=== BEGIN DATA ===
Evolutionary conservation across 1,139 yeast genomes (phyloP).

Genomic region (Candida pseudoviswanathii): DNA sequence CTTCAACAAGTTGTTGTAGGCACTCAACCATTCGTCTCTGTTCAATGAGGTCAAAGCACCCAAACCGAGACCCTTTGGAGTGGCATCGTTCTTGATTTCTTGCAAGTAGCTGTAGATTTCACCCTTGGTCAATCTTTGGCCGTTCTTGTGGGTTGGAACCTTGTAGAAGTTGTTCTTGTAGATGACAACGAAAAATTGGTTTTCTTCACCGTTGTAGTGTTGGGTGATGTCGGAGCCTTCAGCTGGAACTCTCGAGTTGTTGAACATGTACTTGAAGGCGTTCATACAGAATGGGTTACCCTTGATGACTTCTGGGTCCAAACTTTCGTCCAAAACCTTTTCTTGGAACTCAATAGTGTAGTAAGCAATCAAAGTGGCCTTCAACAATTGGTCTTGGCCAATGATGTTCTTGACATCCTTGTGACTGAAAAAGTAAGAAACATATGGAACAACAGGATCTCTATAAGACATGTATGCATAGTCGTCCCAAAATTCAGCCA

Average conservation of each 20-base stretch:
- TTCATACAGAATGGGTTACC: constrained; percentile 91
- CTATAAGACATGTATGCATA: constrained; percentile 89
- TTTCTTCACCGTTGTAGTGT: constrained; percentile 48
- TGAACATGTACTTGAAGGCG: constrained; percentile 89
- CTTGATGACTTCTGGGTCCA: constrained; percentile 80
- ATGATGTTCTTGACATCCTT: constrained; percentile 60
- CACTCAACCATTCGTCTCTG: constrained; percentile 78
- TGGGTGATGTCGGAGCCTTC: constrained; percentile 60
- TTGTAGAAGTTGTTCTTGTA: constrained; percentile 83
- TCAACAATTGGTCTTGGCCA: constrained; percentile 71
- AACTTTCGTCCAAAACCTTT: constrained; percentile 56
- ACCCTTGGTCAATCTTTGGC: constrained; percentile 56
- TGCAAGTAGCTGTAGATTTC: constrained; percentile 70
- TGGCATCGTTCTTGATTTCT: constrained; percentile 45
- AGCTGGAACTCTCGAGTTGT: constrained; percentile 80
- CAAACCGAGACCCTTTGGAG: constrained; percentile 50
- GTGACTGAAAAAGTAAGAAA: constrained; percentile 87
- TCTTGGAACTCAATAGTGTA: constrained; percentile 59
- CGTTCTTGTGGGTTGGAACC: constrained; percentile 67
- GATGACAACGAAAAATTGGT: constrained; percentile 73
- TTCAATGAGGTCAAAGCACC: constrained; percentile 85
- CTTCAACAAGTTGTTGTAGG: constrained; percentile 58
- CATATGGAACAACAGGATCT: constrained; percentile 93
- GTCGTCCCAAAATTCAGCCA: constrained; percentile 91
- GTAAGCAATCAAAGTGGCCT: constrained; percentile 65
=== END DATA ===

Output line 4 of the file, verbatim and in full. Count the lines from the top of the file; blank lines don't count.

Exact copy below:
- TTCATACAGAATGGGTTACC: constrained; percentile 91